Saturday, November 29, 2014

Face of Defense: Native American Navy Veteran Paved Way for Women Sailors

By Shannon Collins
DoD News, Defense Media Activity

SOUTH GATE, Calif., Nov. 28, 2014 – The head woman dancer at a recent Native American Veterans Association pow-wow is a retired sailor who helped blaze the path for women in the Navy.

Retired Navy Chief Petty Officer Old Horn-Purdy, from the Crow tribe, took part in the annual Veterans Appreciation and Heritage Day here on Nov. 8-9, 2014. She was one of the first females in the Navy to serve on a combatant ship.

Long before she ever set out to sea, however, Horn-Purdy’s journey began on the Crow Agency reservation in Montana.

“I grew up around very traditional grandparents, and my father would pass down stories. We had oral history,” she said. “They would teach us from our ancestors. Nothing was written down. I grew up knowing some of my language, but my first language was English. I went to school off the reservation, so I lived in both worlds.”

She said it was a culture shock when she went to the school off the reservation, but she had to adapt.

Military Benefits

Horn-Purdy said she joined the military for the benefits, such as education, training and travel.

“I needed a place to sleep, something to eat and, for me, that was good enough,” she said, adding that she wanted to “learn, that was the main reason.”  She said she can relate to other military people coming from other countries who are just glad to have some place to sleep, eat and work.

When she got to her ship in 1985, she found out she was among the first group of women on her deployed ship. Then, in 1999, she found out that she was to be among the first group of women on a combatant ship.

“It was hard, but we had to adapt if we wanted to continue and learn and do our job,” she said. She was in engineering but wasn’t allowed to call herself a machinist at that time. She said that, at her three-year mark in service, the career field opened up to women.

One of the First

“I ended up becoming a machinist, one of the first women in there,” she said. “I ended up advancing quickly through that because not too many people wanted to be in there. I don’t know if it was because I was na├»ve or young, but I used to think, ‘I’m going to be tough. I’m Indian. I’m going to make it.’ It was hard to learn the theories and engineering principles. I’m thankful for the co-workers who helped me through it. It was hard, but I got through it.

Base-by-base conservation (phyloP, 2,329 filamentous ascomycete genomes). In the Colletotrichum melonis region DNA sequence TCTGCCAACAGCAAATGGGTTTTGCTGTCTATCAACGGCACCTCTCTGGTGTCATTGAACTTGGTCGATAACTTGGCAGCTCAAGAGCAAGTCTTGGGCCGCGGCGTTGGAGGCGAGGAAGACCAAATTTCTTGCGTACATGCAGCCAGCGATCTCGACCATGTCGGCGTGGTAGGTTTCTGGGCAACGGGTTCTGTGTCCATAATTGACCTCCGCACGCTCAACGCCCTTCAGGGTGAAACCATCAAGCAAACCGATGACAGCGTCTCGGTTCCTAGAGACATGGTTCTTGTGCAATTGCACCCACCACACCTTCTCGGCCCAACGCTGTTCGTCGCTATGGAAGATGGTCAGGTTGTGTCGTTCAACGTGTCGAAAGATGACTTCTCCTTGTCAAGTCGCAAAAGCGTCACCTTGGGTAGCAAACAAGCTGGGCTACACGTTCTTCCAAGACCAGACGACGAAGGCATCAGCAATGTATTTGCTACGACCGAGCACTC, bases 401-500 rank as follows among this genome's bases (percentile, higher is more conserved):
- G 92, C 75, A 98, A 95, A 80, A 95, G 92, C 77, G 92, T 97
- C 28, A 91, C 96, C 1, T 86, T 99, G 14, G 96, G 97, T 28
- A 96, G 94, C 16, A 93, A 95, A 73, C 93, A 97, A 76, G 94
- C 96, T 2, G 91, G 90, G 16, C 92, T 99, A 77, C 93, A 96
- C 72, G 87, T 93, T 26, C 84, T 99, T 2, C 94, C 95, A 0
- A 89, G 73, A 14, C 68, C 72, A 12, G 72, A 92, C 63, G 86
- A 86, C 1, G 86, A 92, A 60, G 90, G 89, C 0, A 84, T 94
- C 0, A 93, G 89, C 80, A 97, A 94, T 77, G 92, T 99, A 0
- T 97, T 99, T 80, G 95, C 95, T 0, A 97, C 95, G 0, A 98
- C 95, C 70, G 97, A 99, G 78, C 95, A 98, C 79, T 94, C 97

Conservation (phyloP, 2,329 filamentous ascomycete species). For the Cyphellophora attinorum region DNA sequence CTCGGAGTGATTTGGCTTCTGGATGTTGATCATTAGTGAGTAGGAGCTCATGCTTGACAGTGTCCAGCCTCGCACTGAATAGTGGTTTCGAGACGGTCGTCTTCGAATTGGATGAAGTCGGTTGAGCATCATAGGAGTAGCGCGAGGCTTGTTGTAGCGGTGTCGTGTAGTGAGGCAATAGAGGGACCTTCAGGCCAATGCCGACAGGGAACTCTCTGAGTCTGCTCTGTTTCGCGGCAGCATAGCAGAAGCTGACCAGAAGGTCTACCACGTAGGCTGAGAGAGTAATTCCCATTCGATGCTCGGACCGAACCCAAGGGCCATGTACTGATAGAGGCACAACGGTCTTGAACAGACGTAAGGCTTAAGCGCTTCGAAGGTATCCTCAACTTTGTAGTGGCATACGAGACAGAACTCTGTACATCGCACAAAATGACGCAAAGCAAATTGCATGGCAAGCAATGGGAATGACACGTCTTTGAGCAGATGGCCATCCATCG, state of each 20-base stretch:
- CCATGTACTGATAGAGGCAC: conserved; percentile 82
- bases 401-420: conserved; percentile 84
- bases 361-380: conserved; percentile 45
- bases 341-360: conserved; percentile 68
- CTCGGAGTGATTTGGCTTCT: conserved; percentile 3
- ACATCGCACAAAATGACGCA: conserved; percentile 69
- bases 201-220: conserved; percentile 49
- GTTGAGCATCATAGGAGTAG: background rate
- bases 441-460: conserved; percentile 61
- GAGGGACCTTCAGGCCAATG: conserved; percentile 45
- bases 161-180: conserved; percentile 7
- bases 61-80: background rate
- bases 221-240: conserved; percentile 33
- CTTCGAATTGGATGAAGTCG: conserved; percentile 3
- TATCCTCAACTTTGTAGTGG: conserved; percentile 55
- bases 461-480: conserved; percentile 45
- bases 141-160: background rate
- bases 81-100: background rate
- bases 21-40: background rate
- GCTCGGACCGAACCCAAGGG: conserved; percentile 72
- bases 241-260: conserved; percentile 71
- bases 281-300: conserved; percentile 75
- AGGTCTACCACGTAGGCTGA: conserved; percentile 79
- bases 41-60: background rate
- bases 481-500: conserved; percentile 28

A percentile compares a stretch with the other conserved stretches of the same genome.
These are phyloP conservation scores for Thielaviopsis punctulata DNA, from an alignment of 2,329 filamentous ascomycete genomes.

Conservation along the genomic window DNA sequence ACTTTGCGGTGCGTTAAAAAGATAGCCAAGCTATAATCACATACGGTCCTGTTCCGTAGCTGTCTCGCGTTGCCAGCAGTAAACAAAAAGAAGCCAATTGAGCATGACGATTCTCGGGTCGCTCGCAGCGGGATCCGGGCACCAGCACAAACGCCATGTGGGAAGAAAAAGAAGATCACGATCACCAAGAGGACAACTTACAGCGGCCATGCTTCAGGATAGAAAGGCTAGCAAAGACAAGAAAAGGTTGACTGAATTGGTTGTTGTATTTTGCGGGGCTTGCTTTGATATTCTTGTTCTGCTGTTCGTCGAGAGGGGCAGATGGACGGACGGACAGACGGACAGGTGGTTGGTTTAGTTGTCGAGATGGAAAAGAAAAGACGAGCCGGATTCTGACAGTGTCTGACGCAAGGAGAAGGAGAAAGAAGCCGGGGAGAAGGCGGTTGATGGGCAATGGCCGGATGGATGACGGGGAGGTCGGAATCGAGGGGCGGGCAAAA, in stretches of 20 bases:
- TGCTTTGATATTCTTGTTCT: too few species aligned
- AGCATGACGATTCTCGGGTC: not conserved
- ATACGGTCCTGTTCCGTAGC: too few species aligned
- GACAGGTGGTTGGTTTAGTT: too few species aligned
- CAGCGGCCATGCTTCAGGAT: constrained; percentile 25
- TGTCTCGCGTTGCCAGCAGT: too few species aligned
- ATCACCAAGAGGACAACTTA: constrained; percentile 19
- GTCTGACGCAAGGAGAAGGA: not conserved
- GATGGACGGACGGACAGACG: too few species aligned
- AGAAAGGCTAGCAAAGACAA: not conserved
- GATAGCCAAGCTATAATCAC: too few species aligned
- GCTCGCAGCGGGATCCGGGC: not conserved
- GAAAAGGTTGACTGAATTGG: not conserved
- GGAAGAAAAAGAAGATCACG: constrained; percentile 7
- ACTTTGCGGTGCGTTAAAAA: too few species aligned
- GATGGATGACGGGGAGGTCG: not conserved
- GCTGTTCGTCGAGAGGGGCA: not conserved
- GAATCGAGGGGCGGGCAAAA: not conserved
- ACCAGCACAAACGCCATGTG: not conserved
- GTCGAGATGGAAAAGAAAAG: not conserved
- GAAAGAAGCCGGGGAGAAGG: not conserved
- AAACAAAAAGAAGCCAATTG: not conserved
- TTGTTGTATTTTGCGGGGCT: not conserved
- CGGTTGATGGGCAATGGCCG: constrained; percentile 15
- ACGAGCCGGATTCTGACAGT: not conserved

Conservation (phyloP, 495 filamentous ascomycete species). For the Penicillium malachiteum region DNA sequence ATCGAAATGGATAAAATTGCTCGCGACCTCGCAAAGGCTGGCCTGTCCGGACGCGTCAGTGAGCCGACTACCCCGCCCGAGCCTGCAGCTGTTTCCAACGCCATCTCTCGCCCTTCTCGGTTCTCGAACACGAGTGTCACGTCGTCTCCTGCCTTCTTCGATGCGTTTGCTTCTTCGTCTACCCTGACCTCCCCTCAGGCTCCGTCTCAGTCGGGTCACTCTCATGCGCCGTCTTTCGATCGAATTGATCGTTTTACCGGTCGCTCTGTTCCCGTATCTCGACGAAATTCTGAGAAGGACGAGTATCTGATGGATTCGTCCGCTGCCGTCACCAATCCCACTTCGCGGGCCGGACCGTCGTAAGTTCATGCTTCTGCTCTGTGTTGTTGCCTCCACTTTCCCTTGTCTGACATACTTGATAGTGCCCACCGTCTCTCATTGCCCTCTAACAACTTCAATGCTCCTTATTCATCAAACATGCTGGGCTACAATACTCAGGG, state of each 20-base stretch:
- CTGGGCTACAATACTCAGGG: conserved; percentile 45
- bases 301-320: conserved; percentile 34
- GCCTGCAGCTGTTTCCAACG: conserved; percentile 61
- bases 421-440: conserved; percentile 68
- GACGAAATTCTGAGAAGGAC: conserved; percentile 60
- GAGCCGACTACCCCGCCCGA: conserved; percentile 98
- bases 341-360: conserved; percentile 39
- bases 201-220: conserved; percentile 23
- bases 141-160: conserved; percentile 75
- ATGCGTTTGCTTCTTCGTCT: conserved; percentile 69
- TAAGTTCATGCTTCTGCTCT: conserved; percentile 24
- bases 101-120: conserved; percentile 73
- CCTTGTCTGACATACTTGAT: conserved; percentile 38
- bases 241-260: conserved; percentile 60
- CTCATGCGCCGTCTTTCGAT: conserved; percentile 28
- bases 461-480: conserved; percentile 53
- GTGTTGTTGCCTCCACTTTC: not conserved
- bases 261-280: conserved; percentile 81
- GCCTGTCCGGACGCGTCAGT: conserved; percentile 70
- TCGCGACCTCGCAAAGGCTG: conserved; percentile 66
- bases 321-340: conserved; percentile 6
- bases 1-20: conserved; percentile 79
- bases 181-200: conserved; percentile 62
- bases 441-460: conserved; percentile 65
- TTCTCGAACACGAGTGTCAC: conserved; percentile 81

“I’m appreciative of those particular men who would look beyond my race and gender and would try to teach me and help me to think the way I should think so I have a lot to be thankful for. They helped me learn,” she said.

Serving in the military is also a Native American tradition. Her paternal grandfather, Allen Old Horn served in the Army in World War II and her maternal grandfather, George Thompson, was in the Navy in World War II. Her great uncles Barney and Henry Old Coyote were code talkers in World War II, and great-grandfather James Red Fox was also one in World War I.

Old Horn-Purdy said her father, Sarge Old Horn Sr., encouraged her throughout her time in the military and is proud of her time in the uniform.

Since the Beginning

She said Native Americans have defended America since the beginning.

“Native Americans weren’t given medals or accolades that we get now for defending America,” she said. “But we still have to protect America, no matter what. It’s in our blood.”

She encourages people to attend pow wows in their communities to learn more about Native American culture.

“You don’t have to be Indian to be at a pow-wow,” she said. “Many people don’t know anything about Indians so it’s great to educate them about us, because Indians have a different viewpoint and different stories. It’s good for people to learn and see what we’re all about.”